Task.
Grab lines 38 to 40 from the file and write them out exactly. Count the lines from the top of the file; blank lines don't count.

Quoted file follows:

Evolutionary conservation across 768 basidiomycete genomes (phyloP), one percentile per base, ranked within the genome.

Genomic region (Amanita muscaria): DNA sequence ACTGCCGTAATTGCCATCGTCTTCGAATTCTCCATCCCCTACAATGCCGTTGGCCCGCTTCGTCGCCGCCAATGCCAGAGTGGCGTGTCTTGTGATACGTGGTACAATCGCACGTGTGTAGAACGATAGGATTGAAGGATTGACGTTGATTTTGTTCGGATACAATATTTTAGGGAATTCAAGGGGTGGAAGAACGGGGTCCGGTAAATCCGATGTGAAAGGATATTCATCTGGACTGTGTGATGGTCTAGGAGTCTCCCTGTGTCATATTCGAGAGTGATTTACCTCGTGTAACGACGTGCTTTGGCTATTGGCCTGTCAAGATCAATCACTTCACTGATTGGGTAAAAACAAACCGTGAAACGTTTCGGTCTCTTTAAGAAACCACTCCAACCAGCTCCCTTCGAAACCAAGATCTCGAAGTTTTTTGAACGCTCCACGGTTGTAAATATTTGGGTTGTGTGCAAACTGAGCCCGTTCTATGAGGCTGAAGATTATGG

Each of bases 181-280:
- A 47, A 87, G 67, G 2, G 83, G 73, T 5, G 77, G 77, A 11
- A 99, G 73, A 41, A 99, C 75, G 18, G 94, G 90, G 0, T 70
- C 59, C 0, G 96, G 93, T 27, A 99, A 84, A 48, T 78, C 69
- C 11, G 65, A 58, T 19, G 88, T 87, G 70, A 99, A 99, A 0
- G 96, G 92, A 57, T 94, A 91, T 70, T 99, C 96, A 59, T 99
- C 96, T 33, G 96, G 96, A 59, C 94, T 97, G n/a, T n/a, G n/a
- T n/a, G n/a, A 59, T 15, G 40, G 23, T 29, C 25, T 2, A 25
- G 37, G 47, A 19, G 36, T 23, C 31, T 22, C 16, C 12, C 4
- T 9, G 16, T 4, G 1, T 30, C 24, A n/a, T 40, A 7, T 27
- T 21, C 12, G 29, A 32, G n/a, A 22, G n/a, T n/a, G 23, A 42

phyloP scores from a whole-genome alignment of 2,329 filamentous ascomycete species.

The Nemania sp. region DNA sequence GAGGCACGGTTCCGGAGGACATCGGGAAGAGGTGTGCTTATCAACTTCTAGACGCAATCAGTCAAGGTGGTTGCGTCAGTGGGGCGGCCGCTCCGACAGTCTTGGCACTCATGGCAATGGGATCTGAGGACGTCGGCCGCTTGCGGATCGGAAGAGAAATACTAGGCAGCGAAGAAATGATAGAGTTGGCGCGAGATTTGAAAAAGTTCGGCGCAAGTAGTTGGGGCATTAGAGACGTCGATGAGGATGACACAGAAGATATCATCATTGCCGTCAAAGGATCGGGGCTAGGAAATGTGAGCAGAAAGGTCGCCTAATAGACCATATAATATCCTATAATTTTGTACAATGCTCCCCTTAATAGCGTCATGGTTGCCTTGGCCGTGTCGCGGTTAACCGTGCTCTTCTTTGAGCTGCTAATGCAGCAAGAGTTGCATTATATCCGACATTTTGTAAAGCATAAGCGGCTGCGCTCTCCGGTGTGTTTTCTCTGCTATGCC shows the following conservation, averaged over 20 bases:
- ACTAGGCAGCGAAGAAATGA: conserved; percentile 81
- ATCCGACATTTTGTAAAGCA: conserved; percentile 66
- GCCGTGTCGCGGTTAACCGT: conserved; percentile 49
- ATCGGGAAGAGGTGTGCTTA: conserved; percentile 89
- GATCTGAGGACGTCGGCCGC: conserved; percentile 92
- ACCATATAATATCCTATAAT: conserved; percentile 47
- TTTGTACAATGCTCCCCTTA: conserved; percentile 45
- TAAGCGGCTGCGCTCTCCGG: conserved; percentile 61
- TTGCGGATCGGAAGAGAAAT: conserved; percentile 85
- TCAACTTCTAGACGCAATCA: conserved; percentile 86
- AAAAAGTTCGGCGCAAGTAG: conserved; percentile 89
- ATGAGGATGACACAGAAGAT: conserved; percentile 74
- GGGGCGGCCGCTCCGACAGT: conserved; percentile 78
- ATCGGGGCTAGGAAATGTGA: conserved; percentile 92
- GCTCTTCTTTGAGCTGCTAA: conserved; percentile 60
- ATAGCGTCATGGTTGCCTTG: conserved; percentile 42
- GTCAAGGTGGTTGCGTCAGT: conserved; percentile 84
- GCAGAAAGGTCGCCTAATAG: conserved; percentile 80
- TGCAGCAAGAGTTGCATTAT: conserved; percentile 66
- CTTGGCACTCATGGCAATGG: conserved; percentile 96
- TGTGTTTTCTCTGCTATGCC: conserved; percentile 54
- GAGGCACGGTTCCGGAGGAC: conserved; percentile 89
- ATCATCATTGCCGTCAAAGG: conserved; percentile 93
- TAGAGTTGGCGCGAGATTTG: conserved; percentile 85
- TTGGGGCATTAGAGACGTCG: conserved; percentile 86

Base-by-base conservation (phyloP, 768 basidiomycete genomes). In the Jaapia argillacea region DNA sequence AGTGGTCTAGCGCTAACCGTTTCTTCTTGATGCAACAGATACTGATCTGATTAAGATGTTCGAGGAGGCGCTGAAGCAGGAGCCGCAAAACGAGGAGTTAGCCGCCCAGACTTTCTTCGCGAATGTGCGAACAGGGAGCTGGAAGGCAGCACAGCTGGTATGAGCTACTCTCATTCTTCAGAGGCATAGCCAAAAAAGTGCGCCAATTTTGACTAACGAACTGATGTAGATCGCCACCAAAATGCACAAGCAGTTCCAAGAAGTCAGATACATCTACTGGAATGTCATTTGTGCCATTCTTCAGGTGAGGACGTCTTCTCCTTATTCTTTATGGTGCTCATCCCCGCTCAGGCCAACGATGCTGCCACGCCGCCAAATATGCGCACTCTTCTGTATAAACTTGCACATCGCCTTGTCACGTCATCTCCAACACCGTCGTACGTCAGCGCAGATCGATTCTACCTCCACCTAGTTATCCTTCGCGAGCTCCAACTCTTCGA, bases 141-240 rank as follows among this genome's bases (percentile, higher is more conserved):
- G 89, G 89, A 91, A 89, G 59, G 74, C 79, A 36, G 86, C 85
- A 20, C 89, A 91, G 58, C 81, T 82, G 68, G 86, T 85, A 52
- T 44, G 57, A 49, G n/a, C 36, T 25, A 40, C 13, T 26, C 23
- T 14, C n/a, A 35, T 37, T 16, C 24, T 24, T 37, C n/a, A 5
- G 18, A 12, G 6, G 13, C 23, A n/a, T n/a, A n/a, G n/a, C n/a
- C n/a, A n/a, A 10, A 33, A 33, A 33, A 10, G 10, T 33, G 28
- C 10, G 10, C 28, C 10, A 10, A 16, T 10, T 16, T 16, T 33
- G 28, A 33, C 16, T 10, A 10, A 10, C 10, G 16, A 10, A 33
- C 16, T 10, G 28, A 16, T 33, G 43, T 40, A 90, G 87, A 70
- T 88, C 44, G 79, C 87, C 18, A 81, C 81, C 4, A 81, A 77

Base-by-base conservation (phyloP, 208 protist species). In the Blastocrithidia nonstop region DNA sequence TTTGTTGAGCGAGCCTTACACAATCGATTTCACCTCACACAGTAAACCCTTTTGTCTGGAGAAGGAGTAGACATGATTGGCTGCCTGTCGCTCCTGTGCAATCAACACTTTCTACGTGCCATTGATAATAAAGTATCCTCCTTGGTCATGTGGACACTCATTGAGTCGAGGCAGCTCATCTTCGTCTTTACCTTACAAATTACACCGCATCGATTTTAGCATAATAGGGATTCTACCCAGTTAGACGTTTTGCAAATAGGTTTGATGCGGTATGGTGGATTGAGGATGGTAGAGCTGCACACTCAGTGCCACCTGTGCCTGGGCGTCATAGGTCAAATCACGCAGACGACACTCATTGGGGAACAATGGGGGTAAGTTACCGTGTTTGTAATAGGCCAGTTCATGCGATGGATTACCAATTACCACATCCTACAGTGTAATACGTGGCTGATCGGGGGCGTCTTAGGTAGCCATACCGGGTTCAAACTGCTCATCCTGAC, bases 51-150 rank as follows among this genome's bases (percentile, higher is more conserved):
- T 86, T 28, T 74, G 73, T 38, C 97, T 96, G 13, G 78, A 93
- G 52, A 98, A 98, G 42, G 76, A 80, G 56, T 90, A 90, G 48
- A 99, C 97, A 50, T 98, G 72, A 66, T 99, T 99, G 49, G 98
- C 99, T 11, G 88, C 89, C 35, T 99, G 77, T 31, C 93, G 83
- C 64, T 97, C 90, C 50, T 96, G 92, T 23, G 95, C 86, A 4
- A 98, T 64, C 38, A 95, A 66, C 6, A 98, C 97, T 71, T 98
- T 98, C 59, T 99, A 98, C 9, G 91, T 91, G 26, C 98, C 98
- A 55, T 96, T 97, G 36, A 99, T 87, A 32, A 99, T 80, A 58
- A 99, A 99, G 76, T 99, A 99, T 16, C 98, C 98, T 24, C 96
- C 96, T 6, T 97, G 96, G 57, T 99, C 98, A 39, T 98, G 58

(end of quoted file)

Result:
- ATCATCATTGCCGTCAAAGG: conserved; percentile 93
- TAGAGTTGGCGCGAGATTTG: conserved; percentile 85
- TTGGGGCATTAGAGACGTCG: conserved; percentile 86